In Mason v. Chem-Trend Limited the court of appeal made particular note of the fact that the employee in question was not a senior level employee or officer, but rather part of the sales force operating within a small sales territory.  The contract in question went beyond prohibiting the solicitation of former customers but also prohibited the employee from dealing with any of them in competition with Chem-Trend.  Further, the court noted the contract attempted to prohibit the employee from doing business with potential customers of Chem-Trend, something that would be very difficult if not impossible for the employee in question to know when they had run afoul of the prohibition period.  As a result of the foregoing analysis the court of appeal concluded that the restrictive covenant was unreasonable and unenforceable.

The prevailing case law which trends against the enforcement of restrictive covenants means employers and employees are best advised to seek out proper legal advice prior to drafting and entering into agreements that contain restrictive covenants. While it is entirely possible to craft a fully enforceable restrictive covenant that protects the legitimate proprietary interests of the employer these types of covenants and contracts must be carefully scrutinized to ensure that the result in Mason v. Chem-Trend Limited does not occur.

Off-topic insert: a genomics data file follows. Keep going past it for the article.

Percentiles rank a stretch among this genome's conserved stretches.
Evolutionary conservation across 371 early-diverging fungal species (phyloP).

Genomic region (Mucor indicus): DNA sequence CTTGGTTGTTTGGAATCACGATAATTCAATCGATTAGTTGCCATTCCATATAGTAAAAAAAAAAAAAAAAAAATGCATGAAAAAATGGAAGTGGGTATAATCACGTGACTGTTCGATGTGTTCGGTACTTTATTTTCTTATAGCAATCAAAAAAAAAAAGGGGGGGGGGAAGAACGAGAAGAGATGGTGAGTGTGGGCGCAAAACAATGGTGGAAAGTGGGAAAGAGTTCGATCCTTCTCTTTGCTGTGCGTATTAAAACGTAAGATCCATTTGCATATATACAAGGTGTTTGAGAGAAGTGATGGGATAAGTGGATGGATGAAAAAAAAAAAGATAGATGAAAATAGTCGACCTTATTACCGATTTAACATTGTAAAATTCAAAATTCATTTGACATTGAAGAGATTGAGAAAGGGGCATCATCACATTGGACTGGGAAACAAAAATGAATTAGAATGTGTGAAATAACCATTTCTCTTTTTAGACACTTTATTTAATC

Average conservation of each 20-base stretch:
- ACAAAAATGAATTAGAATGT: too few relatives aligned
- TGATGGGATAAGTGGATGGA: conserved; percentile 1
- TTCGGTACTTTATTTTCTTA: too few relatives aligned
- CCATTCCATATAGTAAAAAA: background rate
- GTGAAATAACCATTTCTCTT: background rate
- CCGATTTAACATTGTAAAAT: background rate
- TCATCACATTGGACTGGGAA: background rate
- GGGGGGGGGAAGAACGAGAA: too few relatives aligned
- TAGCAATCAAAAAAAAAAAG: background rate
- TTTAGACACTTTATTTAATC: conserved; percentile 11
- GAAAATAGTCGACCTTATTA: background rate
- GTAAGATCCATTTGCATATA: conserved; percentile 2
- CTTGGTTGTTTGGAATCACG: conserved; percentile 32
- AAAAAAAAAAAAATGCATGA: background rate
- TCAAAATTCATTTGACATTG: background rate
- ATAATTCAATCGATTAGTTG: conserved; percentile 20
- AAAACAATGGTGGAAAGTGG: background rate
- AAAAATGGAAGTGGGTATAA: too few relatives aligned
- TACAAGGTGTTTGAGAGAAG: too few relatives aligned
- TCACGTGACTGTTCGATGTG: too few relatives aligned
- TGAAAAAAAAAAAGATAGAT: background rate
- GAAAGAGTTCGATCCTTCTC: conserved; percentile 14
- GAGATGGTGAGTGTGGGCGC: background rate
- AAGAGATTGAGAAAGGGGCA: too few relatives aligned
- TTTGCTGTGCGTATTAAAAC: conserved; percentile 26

Posted by D. Jared Brown – Team Lead

The Aggressive Commercial Landlord

The relationship between a tenant and a landlord is typically the most important relationship for any commercial tenant.  Preserving a positive relationship with the commercial landlord is not only of utmost importance to the tenant’s business but should be a primary priority.  Failure to maintain a positive relationship exposes the tenant’s business to the frailties and nuance of commercial landlord and tenant law in the Commercial Tenancies Act R.S.O. 1990.  This area of law entails much risk and potential for harm to all parties.